Friday, March 06, 2009

Two Lovers

One time, when being introduced to other people at a Chlotrudis outing, I was described as being a film critic at heart who works as a computer programmer to pay the bills. I didn't object, but I think that slights how truly left-brained I am: Would someone who was a film critic have decided to compare an indie romance drama to an insoluble problem of Newtonian physics?

Two Lovers

* * (out of four)
Seen 3 March 2009 at Landmark Kendall Square #4 (first-run)

Two Lovers is the sort of movie that can drive a single man batty. After all, the vast majority are not mentally ill mumblers who live with our parents, and yet it takes us a great deal of effort to find ourselves involved with even one girl who looks like Vinesssa Shaw or Gwyneth Paltrow. Two in the same day, more or less because of messing things up enough to have had to move back in with the 'rents? An insult to non-screw-ups everywhere!

Granted, Leonard Kraditor (Joaquin Phoenix) isn't entirely to blame; his engagement fell apart when he and his fiancée found out they both carried a recessive gene, and any children they had would be unlikely to live a year. He's getting better; his suicide attempt at the start of the movie isn't nearly as heartfelt as the one which landed him in a psychiatric hospital. Now, aging parents Reuben (Moni Moshonov) and Ruth (Isabella Rossellini) are planning to sell their dry-cleaning business to Michael Cohen (Bob Ari), as well as set him up with Cohen's daughter Sandra (Vinessa Shaw). Of course, before Leonard can meet Sandra, he runs into a new neighbor, Michelle Rausch (Gwyneth Paltrow), the beautiful but occasionally unstable mistress of Ronald Blatt (Elias Koteas).

It's not even necessary to meet Sandra to see the roles that everyone is going to play: Michelle is the alluring choice filled with uncertainty; Sandra the traditional one who has just about zero wrong with her but does not particularly excite Leonard (a female Baxter, if you remember that movie). Leonard's parents are well-meaning but, like all Jewish movie parents, a little too involved. Blatt is the man who doesn't marry the girl whom the man doesn't marry. Leonard has a passion outside the dry-cleaning business to make him look like more than meets the eye, in this case photography.

The three-body gravitational problem may remain intractable in real life, but in the movies, you can predict their paths of this group with uncanny precision. Maybe not from the very beginning, but what will happen in the next fifteen or twenty minutes is generally what a person would expect from having seen other movies and recognizing that Two Lovers is not a romantic comedy. Neither the Brighton Beach setting nor any of the characters are sufficiently unique to send the story in unexpected directions.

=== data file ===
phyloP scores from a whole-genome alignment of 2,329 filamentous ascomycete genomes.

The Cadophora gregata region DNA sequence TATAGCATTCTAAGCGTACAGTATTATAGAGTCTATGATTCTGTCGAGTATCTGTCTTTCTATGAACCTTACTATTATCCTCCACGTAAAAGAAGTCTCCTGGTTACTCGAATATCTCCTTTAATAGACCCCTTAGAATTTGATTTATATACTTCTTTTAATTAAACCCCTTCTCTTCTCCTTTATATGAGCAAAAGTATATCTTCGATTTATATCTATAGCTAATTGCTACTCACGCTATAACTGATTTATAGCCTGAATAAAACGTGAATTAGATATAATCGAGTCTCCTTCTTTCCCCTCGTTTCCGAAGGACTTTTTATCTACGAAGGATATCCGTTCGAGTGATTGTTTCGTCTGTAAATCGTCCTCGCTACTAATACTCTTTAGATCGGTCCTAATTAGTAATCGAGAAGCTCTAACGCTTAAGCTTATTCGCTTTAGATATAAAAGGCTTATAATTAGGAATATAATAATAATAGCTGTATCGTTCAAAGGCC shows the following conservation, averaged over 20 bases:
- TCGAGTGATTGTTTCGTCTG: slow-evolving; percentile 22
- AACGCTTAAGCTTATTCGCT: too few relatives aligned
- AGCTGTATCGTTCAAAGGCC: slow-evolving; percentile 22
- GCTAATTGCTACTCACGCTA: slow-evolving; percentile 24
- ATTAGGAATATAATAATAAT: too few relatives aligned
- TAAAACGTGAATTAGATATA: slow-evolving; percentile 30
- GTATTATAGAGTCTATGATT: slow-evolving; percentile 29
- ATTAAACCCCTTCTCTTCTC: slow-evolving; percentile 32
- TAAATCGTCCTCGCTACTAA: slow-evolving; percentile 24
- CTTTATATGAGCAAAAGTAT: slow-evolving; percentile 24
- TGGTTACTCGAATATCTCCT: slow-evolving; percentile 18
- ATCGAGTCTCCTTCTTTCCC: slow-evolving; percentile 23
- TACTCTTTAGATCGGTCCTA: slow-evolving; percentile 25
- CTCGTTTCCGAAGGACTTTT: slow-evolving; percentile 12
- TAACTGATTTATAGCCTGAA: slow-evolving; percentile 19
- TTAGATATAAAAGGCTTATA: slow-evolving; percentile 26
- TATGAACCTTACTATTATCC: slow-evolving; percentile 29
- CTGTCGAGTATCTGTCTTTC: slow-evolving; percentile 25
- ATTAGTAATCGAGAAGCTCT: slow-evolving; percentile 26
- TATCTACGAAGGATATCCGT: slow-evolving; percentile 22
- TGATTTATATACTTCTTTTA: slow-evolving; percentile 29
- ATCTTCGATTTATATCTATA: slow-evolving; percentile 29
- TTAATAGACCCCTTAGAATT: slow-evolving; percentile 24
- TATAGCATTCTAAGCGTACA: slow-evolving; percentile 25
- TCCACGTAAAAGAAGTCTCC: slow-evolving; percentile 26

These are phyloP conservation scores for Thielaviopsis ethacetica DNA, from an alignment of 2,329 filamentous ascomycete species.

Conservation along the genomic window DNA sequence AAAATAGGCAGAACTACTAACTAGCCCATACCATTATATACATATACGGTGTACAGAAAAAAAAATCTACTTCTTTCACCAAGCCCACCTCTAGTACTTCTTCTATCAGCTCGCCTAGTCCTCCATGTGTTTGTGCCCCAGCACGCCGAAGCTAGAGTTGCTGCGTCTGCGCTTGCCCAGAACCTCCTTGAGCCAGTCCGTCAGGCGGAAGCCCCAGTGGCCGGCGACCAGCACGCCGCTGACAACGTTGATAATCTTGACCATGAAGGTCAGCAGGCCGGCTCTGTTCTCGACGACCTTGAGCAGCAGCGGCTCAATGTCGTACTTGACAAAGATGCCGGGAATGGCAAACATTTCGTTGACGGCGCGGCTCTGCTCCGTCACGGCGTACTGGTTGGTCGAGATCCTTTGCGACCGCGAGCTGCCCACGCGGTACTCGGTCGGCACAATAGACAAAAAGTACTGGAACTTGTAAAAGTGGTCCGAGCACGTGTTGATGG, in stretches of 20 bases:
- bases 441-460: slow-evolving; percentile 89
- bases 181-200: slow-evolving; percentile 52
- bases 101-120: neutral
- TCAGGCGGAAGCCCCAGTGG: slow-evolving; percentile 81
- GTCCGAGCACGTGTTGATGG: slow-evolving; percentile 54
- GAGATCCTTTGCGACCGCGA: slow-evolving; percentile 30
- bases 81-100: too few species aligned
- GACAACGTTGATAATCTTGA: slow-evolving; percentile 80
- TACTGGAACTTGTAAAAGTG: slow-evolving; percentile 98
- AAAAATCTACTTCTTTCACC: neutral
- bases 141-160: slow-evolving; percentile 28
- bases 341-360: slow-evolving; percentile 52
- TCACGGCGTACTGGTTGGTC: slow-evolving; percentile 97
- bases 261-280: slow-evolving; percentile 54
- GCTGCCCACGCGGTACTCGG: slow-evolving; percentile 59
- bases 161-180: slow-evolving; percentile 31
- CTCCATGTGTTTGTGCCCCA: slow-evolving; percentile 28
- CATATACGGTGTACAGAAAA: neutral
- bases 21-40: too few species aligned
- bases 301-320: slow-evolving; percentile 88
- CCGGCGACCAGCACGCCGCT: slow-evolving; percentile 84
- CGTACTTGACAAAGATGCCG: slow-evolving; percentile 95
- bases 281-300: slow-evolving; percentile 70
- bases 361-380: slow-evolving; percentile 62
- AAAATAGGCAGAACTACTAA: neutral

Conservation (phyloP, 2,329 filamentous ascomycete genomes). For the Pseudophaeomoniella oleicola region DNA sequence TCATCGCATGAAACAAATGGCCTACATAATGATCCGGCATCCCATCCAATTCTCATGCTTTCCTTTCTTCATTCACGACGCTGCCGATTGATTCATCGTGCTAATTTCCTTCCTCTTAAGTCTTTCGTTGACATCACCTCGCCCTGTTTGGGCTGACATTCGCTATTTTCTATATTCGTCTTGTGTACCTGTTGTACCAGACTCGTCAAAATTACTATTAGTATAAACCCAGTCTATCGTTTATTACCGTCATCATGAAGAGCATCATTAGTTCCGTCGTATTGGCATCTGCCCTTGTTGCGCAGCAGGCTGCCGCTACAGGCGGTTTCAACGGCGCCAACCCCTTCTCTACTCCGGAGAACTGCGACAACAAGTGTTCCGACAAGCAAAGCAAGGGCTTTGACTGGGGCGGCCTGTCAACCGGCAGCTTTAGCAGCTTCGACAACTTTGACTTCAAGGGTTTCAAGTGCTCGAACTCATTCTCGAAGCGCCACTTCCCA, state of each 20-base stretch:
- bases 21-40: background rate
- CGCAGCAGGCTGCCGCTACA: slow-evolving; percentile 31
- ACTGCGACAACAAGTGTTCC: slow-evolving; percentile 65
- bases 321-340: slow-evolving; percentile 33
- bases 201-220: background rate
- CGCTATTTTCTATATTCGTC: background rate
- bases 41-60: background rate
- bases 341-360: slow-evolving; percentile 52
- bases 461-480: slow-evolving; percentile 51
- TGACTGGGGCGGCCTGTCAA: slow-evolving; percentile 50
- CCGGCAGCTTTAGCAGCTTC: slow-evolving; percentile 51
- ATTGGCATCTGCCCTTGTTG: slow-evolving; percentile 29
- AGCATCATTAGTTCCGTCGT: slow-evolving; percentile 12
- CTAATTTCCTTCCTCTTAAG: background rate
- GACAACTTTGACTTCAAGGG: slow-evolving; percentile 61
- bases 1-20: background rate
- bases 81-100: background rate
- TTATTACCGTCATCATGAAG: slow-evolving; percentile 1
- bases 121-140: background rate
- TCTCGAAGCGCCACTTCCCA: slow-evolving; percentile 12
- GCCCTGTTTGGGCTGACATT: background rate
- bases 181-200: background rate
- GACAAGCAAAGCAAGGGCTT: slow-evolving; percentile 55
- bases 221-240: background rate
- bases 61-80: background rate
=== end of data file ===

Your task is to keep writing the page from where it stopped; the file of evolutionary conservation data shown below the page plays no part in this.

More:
Worse than that, they're not interesting enough to make watching them go through the motions particularly worthwhile. Leonard's story is sad, sure, but Phoenix plays him as a mere lump of wallowing misery, mumbling and self-effacing enough to keep the audience from having much connection with him at all. He's at least got a personality, though; Vinessa Shaw is given close to nothing to work with. We know that Sandra is attracted to Leonard from how she saw him in a good moment once, and that she's self-aware enough to recognize that she could choose from a large pool of men, because she tells us, but she's otherwise a blank. Shaw makes her pleasant enough, sympathetic as the only honest and forthright person in the triangle, and hints that she has a life exterior to the movie, which is probably all that can be expected of her. Michelle is less brainy than Paltrow's usual characters, but she's still predictably fragile. It's a well-honed performance, but one we've seen before.

All three are fairly passive characters, and maybe that's the point: Like in the three-body gravitational problem, it may not be possible to calculate exactly how they'll attract each other and perturb their respective paths, but they're still affected by the rules of nature. The same circumstances will give the same results barring an outside force, and this movie's got no outside forces to supply. Director James Gray keeps things moving smoothly enough - the movie doesn't succumb to dead spots, and even the odd moment when Leonard is suddenly charming enough to give us some idea what Sandra would see in him doesn't seem completely out of place. He and co-writer do fall victim to thinking some of their details are more interesting than they actually are, especially by falling into the trap of substituting interest in opera and photography for personality.

Of course, you could say the same about introducing physics into a simple movie review. That still doesn't change the fact that Two Lovers is a thoroughly Newtonian movie, following set, predictable paths, when it really could use an unpredictable quantum jolt.

Also at EFC, along with one other review.

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